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The Canadian Progressive: CRA revokes registration of charity that acted as a “receipting agent” for tax shelter arrangement

In December, the Canada Revenue Agency (CRA) revoked the registration of a Canadian charity that acted as a “receipting agent” for a tax shelter arrangement. Le Refuge des Rescapés, a charity based in Saint-Nicéphore, Quebec, “improperly issued recei… . . . → Read More: The Canadian Progressive: CRA revokes registration of charity that acted as a “receipting agent” for tax shelter arrangement

Cowichan Conversations: Bogus CRA Con Artists Are Out To Scam You

I had a call this morning was amusing, but only because I knew it was a scam. The caller, with a thick foreign accent, identified himself James Anderson from the Canadian Revenue Canada. That was Read more… . . . → Read More: Cowichan Conversations: Bogus CRA Con Artists Are Out To Scam You

Accidental Deliberations: Wednesday Morning Links

Miscellaneous material for your mid-week reading.- Ben Casselman and Andrew Flowers discuss Raj Chetty’s research on the U.S.’ glaring lack of social mobility and fair opportunities:Children from poor families are much less likely to work in adulthood … . . . → Read More: Accidental Deliberations: Wednesday Morning Links

The Canadian Progressive: Trudeau: CRA must allow charities to do their work “free from political harassment”

In his recent Ministerial Mandate Letter to Diane Lebouthillier, the Minister of National Revenue, Prime Minister Justin Trudeau said the Canada Revenue Agency (CRA) must allow charities to do their work free from political harassment. The post Trudeau… . . . → Read More: The Canadian Progressive: Trudeau: CRA must allow charities to do their work “free from political harassment”

Accidental Deliberations: Monday Morning Links

Assorted content to start your week.- Steve Hilton suggests that we should make attending Davos as much a marker of shame as being responsible for a sweatshop – though I’d argue we have a ways to go in holding people accountable even for the latter. Da… . . . → Read More: Accidental Deliberations: Monday Morning Links

Accidental Deliberations: Saturday Morning Links

Assorted content for your weekend reading.- Andrew Jackson offers his prescription for Canada’s economy in the face of plunging oil prices and a sinking dollar. And Murray Dobbin argues that the Libs’ handling of trade agreements reflects a fundamental… . . . → Read More: Accidental Deliberations: Saturday Morning Links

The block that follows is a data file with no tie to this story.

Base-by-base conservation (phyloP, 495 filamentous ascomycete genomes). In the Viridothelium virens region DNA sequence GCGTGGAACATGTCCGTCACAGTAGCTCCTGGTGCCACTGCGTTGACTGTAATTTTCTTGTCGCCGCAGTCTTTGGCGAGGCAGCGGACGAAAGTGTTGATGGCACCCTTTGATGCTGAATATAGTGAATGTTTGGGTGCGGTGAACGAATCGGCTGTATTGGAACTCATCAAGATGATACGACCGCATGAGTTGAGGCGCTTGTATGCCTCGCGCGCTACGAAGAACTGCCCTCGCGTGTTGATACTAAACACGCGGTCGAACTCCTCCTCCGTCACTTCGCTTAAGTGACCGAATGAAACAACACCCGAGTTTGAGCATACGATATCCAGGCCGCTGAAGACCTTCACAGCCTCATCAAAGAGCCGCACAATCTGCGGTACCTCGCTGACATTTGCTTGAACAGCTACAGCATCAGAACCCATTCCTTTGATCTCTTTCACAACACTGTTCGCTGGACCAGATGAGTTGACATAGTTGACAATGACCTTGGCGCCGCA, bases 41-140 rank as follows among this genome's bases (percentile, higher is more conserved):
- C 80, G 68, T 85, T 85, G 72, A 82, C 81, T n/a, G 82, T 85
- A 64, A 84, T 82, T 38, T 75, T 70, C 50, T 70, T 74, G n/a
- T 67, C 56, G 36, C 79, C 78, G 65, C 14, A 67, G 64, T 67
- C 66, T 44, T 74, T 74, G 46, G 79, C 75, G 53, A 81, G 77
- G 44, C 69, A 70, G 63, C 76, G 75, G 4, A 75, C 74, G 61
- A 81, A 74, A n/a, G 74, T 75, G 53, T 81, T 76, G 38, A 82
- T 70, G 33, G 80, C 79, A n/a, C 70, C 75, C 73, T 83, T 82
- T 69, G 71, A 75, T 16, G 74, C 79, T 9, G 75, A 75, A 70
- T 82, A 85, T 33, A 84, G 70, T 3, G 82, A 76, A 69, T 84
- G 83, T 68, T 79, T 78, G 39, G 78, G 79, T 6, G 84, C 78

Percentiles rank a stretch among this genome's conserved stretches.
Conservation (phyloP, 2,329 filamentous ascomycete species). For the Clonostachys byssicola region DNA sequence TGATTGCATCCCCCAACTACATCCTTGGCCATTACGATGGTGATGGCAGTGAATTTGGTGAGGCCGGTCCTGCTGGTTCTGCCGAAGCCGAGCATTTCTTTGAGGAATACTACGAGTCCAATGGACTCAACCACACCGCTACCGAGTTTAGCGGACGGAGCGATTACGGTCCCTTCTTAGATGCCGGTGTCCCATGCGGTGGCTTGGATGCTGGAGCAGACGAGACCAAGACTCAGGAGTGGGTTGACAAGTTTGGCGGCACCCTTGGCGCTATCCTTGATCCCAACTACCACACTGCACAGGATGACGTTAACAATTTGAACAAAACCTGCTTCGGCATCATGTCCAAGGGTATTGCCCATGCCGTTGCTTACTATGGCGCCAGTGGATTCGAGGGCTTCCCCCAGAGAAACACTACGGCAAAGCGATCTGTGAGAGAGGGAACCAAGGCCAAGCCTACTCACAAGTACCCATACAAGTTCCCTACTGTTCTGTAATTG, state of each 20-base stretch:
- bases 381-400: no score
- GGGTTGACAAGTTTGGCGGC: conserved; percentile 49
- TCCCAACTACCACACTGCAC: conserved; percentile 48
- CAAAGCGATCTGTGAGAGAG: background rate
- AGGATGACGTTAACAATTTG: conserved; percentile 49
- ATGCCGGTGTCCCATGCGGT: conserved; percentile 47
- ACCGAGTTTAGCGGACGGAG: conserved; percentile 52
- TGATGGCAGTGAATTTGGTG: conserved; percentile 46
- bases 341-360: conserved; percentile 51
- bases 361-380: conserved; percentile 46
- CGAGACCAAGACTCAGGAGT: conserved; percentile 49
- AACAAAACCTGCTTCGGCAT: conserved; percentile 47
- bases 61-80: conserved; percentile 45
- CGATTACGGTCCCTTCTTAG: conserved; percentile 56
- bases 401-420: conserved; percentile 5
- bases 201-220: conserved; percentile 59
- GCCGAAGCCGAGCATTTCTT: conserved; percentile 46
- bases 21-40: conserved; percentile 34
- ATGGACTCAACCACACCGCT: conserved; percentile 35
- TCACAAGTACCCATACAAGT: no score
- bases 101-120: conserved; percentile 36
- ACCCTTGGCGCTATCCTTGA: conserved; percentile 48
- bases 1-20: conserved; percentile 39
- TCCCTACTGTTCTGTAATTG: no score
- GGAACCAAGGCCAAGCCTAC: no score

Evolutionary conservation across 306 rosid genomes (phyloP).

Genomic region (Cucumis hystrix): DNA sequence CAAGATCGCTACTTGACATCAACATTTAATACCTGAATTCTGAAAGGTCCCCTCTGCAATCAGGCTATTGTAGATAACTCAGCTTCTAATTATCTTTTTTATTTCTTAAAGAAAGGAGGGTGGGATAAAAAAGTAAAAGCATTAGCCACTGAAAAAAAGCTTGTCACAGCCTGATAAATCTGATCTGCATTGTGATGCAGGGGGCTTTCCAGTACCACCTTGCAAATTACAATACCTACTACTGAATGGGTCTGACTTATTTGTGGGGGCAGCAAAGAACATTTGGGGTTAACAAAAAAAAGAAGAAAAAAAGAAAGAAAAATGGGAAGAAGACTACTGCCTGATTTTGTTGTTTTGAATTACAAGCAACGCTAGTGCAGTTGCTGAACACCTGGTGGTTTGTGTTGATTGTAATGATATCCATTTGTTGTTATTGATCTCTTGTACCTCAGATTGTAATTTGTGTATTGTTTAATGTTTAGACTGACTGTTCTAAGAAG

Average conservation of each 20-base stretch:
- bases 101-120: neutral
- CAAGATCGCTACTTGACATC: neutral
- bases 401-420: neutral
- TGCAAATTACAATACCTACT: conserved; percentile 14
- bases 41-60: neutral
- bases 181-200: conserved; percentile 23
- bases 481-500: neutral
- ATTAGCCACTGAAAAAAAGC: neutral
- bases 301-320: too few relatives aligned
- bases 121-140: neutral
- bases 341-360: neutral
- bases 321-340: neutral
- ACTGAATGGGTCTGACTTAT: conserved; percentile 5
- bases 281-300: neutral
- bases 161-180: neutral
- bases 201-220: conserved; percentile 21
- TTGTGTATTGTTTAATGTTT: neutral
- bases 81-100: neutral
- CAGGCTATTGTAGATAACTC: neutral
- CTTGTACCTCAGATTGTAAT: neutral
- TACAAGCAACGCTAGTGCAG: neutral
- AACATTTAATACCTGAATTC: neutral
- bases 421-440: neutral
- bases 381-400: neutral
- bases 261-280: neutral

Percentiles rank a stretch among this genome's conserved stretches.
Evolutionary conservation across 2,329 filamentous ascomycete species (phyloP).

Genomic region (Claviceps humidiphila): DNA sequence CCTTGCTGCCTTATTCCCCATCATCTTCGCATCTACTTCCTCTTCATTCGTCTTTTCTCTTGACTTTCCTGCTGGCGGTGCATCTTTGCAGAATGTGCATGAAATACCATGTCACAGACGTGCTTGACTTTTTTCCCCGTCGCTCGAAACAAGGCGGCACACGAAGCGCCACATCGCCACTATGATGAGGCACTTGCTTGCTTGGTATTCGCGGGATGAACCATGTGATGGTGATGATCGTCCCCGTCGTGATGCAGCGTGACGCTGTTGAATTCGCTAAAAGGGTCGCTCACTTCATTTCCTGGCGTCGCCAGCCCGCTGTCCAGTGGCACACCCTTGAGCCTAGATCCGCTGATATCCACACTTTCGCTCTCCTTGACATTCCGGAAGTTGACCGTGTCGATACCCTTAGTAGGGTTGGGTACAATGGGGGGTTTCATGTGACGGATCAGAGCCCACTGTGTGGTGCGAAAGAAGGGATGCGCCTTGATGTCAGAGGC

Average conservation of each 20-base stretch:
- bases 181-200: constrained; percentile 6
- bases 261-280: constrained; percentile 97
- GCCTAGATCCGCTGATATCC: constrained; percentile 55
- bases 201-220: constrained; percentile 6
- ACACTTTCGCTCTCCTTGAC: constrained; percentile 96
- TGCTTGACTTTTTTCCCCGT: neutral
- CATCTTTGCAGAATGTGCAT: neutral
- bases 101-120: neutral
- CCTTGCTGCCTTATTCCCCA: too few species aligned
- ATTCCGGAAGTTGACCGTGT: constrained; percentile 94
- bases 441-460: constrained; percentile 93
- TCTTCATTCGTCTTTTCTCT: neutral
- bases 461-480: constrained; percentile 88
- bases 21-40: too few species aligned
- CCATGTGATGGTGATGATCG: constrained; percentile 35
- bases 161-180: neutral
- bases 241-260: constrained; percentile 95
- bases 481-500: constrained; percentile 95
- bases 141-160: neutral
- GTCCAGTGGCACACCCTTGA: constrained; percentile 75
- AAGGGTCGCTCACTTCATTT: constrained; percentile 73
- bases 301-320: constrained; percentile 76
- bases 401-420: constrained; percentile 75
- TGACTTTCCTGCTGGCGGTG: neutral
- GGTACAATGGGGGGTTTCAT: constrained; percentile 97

The Canadian Progressive: Trudeau Government Blocks Harper’s Draconian Bill C-377

The Liberal government has announced what appears to be Prime Minister Justin Trudeau’s first step towards repealing Harper’s Bill C-377, a draconian law that sought to weaken Canada’s labour movement. The government has waived reporting requirements… . . . → Read More: The Canadian Progressive: Trudeau Government Blocks Harper’s Draconian Bill C-377

Accidental Deliberations: Monday Morning Links

Miscellaneous material to start your week.- John Quiggin examines – and refutes – a few key complaints about fairer taxes on the wealthy. But Kathryn May reports that the Cons are eager to use public resources to investigate and punish public servants … . . . → Read More: Accidental Deliberations: Monday Morning Links

Accidental Deliberations: Monday Morning Links

Assorted content to start your week.- Roshini Nair reviews Jim Stanford’s re-released Economics for Everyone, with a particular focus on the need not to give up on the prospect of change for the better: Although economics might be the dismal science, t… . . . → Read More: Accidental Deliberations: Monday Morning Links

Montreal Simon: Why the Canada Revenue Agency Needs to be Investigated

It's the burning question that remains to be answered about Stephen Harper 's monstrous years in power. The one that could make him Canada's Richard Nixon. The one that could send him to prison.Did he or did he not order or pressure the Can… . . . → Read More: Montreal Simon: Why the Canada Revenue Agency Needs to be Investigated

Accidental Deliberations: Monday Morning Links

Miscellaneous material to start your week.

- Ira Basen discusses the Canadian federal election campaign’s focus on the middle class – as well as the reality that the economic security which looms as the most important priority within that group will require more government action than the limited policies currently on offer. And Tavia Grant comments on how precarious work is being addressed by Canada’s federal parties.